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Gut: The Inside Story of Our Body's Most…

Gut: The Inside Story of Our Body's Most Underrated Organ (original 2014; edition 2015)

by Giulia Enders (Author), Jill Enders (Illustrator), David Shaw (Translator)

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1,1225413,122 (4.04)45
With quirky charm, rising science star Giulia Enders explains the gut's magic, answering questions like: Why does acid reflux happen? What's really up with gluten and lactose intolerance? How does the gut affect obesity and mood? Enders's beguiling manifesto will make you finally listen to those butterflies in your stomach: they're trying to tell you something important.… (more)
Title:Gut: The Inside Story of Our Body's Most Underrated Organ
Authors:Giulia Enders (Author)
Other authors:Jill Enders (Illustrator), David Shaw (Translator)
Info:Greystone Books (2015), Edition: 1, 256 pages
Collections:Read but unowned

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Gut: The Inside Story of Our Body's Most Underrated Organ by Giulia Enders (Author) (2014)

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» See also 45 mentions

English (38)  German (4)  French (4)  Danish (2)  Hungarian (1)  Dutch (1)  Spanish (1)  Italian (1)  Swedish (1)  All languages (53)
Showing 1-5 of 38 (next | show all)
Gut introduces the world of the digestive tract to a mass audience -- both the organs and systems themselves, and then an extensive look at the microbiome and how they all interact with other systems, overall physiology, health, psychology, and to some extent culture. This is a very easy read and is accessible and interesting for a mass audience. There were a few cases where she used overly "cute" analogies which actually were harder to understand than the underlying concept, but overall it was very good. ( )
  octal | Jan 1, 2021 |

This book was bought for me, as a gift. Under my own impulse, I would have left it on the bookshop shelf after looking with mild amusement at the rather good doodle style illustrations that do an excellent job of explaining the science. Giulia Enders’ sister Jill Enders is the one to thank for these. However, the book ended up on my bookshelf.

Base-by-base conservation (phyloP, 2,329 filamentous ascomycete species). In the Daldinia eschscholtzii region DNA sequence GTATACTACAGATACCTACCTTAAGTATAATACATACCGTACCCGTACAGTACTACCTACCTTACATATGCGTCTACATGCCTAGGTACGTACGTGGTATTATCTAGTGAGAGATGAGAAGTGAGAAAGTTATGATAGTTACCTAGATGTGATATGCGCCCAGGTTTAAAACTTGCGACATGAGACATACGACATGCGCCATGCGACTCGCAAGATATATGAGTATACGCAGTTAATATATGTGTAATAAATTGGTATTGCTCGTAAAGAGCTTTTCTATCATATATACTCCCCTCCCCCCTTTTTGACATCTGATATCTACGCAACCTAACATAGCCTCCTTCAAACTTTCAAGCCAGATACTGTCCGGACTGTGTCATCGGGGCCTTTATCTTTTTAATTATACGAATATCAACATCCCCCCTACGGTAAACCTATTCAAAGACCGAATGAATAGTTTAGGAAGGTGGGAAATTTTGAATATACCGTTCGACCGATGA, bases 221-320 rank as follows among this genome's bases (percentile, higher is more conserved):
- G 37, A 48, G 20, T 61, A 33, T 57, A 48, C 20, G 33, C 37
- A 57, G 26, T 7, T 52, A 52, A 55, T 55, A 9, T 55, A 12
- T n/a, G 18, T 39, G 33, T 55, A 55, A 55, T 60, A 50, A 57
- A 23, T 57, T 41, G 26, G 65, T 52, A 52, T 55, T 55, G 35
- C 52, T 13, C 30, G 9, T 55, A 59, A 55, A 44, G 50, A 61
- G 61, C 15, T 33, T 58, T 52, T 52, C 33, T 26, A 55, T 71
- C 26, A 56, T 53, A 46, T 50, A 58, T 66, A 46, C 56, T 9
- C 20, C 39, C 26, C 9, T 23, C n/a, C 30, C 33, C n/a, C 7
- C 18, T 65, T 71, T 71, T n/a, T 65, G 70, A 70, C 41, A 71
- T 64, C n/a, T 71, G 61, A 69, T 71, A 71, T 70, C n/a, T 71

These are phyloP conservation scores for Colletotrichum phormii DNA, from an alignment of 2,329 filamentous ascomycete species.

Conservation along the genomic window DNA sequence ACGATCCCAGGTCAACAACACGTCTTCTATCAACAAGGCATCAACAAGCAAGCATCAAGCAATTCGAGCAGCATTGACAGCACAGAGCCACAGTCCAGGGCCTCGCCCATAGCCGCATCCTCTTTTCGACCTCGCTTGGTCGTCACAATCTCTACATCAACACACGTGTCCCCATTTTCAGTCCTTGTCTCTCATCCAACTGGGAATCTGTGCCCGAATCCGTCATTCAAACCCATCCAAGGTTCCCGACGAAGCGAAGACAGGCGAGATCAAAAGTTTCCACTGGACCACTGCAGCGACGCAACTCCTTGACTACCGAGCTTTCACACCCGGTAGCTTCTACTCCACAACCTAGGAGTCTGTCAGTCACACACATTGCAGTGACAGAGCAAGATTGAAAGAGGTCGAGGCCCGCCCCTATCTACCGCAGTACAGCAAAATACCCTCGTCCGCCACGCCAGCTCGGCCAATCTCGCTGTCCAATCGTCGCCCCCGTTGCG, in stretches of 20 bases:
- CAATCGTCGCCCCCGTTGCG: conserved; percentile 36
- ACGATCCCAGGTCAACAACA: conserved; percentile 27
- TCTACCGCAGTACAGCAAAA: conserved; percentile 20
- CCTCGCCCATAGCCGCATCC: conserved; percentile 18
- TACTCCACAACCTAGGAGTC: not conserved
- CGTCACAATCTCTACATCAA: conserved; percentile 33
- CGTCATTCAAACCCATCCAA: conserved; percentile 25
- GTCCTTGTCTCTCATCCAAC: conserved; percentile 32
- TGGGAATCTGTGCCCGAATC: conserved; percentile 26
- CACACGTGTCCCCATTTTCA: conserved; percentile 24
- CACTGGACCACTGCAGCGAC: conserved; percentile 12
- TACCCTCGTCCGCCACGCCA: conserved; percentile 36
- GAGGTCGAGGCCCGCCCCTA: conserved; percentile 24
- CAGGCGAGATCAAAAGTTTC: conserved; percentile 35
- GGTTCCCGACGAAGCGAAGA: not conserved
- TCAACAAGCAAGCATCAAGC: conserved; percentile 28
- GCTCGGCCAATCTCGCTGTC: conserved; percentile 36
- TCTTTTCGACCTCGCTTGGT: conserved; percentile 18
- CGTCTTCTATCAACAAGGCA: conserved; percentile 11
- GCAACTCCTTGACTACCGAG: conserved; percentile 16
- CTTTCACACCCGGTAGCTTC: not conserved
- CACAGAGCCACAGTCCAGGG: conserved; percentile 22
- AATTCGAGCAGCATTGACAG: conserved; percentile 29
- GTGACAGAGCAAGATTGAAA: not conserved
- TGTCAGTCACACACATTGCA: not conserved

Six months later, in search of something a bit different and reasonably light to read, I picked it up.

I consider myself more interested in the brain, how I think and feel and how I can change all this to make me a happier, more content, likable human being. I prefer to think of things in terms of psychology than biology. Probably due to an unnecessary grudge against my school biology teachers. Giulia Enders however introduces the gut in a manner that would have been acceptable to both me and my biology teacher when I was fifteen. Apparently, my stomach is really much higher in my body than I imagined. And my small intestine really does agree that a siesta – or at least a bit of relaxation – is a good idea after lunch. Enders also points out what I feel I should have recognised as the obvious: we feel not solely with the brain in some mystical fashion, but because it keeps us alive.

“Anyone who suffers from anxiety or depression should remember that an unhappy gut can be the cause of an unhappy mind. Sometimes, the gut has a perfect right to be unhappy, if it is dealing with an undetected food intolerance, for example. We should not always blame depression on the brain or on our life circumstances – there is much more to us than that.”

There was also a chapter on the cause of various intolerances and some fascinating (and sometimes icky) detail on all the living creatures – bacteria, yeasts, fungi, worms – that you may or not want living in your body.

It’s a super easy to read book. The bit on bacteria goes on a while, and you might lose focus at this point, but the pictures and the sometimes unexpected but clear explanations of how we work make it worth reading and easy to digest.
( )
  Happenence | Oct 2, 2020 |